Towards Climate Justice: Developing Financial Mechanisms for Resilience
At the United Nations Climate Conference (COP27), Dr Haddad, director of the Institute for Legal Transformation, moderated the discussion on Developing transformative financial mechanisms hosted by the UNFCCC Resilience Frontiers project.
Resilience Frontiers is an adaptation program that Dr. Haddad advises in law and governance. As legal futurist, she consults the United Nations Framework Convention on Climate Change (UNFCCC) on legal adaptations to the climate crisis and conducts research on the law of the future. One of Resilience Frontiers´ pathways towards a resilient future is about evolving financial markets to support human and planetary well-being.
COP27: Establishing a Climate Loss and Damage Fund
COP 27 resulted in the agreement on a Loss and Damage Fund, which aims to financially assist nations most vulnerable and impacted by climate change. Representatives from 24 countries will work together over the next year to decide what form the fund should take, which countries should contribute, and where and how the money should be distributed. The term “loss and damage” refers to the negative consequences that arise from the unavoidable risks of climate change.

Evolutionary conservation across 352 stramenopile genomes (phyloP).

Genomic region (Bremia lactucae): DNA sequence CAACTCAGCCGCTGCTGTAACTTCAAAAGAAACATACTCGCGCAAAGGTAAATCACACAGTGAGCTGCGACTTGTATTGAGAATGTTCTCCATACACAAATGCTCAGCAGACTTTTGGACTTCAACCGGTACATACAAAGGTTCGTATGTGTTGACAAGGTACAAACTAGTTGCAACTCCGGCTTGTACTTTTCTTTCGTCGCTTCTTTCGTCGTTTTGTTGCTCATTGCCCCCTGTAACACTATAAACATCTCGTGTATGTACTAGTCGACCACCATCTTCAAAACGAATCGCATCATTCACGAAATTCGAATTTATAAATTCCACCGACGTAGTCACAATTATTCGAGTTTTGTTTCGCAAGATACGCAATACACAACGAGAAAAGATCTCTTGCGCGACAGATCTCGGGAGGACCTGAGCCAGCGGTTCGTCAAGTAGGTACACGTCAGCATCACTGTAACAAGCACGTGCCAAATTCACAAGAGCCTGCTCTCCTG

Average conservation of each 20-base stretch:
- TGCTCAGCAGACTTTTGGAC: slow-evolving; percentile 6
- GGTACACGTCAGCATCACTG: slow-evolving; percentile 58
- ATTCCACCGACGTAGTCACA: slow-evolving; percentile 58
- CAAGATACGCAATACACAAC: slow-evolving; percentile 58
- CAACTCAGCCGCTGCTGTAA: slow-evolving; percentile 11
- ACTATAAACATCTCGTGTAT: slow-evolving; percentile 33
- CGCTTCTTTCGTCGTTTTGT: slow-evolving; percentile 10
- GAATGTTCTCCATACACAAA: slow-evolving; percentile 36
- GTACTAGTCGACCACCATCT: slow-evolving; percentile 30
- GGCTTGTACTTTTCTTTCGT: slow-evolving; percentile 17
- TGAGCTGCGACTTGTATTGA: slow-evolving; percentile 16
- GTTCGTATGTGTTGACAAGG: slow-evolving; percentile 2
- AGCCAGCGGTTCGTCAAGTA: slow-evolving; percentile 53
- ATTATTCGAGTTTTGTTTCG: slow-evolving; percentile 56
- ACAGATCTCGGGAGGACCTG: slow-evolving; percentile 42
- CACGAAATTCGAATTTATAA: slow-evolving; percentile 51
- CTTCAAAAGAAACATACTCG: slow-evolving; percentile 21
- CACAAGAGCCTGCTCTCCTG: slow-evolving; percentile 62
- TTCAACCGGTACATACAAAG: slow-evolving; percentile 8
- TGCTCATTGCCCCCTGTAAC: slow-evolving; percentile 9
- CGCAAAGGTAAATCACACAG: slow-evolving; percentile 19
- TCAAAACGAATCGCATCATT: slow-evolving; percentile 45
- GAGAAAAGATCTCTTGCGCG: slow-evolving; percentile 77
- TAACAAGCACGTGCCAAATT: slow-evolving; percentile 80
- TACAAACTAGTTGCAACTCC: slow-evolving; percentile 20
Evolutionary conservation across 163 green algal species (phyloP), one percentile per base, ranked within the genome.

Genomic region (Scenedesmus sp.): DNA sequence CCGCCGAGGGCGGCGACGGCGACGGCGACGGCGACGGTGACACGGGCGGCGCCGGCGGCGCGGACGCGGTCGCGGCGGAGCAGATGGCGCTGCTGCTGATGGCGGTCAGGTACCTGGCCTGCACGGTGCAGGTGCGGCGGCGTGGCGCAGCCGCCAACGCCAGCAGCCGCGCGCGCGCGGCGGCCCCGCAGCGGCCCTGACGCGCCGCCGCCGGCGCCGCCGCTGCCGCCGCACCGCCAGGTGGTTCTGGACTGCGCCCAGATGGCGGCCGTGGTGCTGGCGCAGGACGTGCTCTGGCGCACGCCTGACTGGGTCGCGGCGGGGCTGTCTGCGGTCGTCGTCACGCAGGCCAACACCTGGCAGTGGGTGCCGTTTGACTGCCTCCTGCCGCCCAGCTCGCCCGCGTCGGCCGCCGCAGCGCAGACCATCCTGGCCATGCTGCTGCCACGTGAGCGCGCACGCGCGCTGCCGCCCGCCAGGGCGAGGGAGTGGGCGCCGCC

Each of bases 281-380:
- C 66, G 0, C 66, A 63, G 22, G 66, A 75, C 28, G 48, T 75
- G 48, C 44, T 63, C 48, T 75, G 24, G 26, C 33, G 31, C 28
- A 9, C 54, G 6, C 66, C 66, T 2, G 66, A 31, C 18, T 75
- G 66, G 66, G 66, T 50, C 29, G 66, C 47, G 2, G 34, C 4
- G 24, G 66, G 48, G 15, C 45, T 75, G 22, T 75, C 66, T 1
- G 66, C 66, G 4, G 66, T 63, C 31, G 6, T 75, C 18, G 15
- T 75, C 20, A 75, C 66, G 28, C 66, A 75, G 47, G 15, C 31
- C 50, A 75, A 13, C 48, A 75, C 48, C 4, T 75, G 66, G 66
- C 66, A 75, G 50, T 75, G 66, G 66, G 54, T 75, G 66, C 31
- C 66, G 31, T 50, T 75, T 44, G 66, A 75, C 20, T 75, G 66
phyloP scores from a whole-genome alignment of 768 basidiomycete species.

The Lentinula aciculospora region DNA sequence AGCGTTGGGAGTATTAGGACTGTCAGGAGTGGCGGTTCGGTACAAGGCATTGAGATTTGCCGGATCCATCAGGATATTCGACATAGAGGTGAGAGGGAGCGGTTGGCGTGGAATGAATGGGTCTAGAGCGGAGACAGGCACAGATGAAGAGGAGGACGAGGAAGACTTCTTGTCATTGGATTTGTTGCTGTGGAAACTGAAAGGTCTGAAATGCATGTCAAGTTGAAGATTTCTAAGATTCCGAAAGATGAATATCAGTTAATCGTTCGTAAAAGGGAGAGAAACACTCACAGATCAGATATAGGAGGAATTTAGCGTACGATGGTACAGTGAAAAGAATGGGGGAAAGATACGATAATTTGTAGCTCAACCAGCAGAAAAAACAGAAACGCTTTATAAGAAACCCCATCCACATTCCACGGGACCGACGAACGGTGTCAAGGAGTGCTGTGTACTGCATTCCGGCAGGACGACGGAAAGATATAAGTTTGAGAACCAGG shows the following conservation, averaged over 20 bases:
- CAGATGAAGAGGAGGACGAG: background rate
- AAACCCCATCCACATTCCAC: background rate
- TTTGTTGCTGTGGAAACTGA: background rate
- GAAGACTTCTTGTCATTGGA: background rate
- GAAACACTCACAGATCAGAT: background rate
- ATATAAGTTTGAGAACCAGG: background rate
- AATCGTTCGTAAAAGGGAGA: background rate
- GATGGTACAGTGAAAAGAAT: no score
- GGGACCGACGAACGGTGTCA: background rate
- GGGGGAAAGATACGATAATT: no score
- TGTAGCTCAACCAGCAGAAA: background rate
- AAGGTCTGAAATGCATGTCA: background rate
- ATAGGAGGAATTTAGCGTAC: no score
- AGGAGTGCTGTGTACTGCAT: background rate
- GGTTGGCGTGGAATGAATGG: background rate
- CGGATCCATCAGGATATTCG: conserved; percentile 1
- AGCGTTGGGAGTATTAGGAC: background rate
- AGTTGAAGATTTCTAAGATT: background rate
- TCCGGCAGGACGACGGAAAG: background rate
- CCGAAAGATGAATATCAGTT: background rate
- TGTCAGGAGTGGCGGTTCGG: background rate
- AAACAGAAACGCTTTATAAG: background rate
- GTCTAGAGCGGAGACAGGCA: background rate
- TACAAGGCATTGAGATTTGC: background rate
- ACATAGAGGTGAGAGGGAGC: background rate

“Since 1981, the number of natural disasters has tripled to 429 in 2021, costing on average $200 billion in the last decade. The most common natural disasters are floods and storms. The frequency of both have been increasing”
Thus, the purpose of loss and damage fund is to financially compensate for existing climate injustice by contributing to adaptation and repairment costs in the future. This is to be implemented by providing financial support from states that have systematically contributed the most to the acceleration of climate change, to nations that have contributed less to climate change but are at the same time primarily experiencing its effects.
What is Climate Injustice?
Climate injustice refers to the unequal distribution of the impacts and burdens of climate change, particularly among marginalized communities and those who have been historically oppressed.
Making climate justice tangible
To achieve Climate justice the international community needs to recognize and address the disproportionate impacts of climate change contributed to by different countries. According to Oxfam, the richest 10% of the world population are responsible for 49% of total lifestyle emissions while the poorest 50% are responsible for only 10% (2015).